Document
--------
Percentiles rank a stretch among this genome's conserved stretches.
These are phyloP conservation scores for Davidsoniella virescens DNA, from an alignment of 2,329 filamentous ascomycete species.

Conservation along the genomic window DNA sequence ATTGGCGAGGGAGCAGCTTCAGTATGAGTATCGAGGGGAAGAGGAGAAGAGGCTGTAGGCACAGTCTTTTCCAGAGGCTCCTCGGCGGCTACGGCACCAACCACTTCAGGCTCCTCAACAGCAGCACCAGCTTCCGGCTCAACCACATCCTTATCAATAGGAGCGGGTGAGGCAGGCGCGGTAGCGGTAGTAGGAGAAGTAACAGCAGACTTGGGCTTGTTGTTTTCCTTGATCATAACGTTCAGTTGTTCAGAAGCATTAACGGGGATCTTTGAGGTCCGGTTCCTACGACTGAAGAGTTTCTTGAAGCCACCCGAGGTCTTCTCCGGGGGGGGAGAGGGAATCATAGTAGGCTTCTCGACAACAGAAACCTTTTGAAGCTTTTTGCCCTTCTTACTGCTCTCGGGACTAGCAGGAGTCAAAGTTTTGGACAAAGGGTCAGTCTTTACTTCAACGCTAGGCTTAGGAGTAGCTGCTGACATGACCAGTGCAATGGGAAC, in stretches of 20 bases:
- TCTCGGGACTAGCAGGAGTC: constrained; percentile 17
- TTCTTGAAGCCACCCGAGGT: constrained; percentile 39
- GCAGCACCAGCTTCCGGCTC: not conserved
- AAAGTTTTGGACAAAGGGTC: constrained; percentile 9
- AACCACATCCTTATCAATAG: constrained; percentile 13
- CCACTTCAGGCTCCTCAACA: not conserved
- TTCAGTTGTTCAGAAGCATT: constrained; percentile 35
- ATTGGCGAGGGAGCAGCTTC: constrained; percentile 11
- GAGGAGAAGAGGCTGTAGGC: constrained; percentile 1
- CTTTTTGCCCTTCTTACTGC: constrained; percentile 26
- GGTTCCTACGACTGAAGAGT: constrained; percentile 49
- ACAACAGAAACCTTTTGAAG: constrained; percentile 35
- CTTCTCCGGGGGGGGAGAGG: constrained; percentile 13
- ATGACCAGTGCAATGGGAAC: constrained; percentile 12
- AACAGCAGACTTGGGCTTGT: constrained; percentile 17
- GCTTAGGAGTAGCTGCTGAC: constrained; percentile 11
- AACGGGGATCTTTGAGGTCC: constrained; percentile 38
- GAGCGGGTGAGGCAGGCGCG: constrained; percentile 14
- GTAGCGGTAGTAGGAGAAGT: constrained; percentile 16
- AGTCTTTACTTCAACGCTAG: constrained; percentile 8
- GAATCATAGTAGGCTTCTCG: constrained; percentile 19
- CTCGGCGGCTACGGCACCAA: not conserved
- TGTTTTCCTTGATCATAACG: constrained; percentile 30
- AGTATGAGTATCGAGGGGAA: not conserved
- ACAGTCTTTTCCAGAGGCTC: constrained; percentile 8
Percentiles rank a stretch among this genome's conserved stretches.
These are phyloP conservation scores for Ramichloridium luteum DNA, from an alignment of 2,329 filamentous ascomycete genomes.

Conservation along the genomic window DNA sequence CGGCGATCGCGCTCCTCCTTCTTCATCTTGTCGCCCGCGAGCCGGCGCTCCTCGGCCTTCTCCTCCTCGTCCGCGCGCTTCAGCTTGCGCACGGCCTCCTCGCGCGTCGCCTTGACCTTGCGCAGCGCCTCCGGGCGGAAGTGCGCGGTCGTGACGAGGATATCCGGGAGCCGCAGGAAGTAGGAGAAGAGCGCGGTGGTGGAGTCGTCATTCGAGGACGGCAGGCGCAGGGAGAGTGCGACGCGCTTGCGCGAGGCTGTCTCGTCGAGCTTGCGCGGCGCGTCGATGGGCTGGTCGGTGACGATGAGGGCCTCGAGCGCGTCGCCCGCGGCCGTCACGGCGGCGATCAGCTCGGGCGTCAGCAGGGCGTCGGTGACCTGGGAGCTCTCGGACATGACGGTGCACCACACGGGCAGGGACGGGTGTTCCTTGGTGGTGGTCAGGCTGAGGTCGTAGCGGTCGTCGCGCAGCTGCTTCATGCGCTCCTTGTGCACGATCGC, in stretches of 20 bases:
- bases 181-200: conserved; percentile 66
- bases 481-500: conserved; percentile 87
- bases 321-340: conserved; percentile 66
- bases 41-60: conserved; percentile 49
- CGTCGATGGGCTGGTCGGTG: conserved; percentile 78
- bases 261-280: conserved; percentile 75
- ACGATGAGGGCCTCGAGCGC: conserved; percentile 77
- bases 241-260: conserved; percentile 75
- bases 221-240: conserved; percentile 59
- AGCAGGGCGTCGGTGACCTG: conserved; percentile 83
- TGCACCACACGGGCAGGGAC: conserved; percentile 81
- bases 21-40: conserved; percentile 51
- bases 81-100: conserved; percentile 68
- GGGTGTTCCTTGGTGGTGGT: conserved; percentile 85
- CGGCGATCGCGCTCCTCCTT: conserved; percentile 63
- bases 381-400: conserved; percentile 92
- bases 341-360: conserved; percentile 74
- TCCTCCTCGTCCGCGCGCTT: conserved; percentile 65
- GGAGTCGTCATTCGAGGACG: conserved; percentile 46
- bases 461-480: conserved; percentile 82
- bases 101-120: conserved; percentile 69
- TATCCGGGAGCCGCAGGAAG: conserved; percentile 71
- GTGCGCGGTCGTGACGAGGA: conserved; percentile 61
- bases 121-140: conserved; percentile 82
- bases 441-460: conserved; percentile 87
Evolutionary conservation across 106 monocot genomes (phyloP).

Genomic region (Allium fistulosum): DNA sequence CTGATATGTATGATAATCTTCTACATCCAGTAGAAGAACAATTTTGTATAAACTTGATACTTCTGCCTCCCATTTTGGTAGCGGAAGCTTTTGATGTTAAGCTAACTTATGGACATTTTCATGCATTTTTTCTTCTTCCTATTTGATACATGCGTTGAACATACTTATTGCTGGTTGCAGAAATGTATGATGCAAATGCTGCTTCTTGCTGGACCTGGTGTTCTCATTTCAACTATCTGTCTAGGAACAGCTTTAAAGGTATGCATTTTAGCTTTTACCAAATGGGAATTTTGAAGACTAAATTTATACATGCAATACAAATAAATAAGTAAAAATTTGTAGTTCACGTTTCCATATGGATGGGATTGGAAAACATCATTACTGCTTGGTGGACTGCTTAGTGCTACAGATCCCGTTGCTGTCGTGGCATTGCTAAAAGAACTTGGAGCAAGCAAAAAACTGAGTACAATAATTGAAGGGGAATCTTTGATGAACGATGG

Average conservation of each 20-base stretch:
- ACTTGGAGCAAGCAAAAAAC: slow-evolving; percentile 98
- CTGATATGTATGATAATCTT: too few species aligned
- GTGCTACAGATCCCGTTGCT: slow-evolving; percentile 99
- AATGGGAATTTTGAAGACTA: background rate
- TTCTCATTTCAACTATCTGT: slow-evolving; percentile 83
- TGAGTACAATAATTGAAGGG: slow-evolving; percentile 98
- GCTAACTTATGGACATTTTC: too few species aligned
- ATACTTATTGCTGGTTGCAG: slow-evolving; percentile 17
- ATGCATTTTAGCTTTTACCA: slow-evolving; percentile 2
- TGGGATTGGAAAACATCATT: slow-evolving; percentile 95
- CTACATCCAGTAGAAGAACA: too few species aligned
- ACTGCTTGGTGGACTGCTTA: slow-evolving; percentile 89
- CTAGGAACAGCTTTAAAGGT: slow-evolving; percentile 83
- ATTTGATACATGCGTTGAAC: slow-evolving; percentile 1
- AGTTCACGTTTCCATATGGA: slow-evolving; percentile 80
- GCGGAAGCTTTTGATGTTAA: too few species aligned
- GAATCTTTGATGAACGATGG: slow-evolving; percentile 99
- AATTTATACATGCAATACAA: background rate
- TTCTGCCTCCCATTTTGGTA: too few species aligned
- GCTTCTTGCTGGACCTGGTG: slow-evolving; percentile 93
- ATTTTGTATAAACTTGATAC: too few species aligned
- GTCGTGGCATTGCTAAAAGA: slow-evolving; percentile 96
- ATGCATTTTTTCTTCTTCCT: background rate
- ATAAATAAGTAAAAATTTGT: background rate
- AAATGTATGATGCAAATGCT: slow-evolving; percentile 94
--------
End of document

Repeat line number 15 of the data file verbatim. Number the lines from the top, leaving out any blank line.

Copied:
- ACAACAGAAACCTTTTGAAG: constrained; percentile 35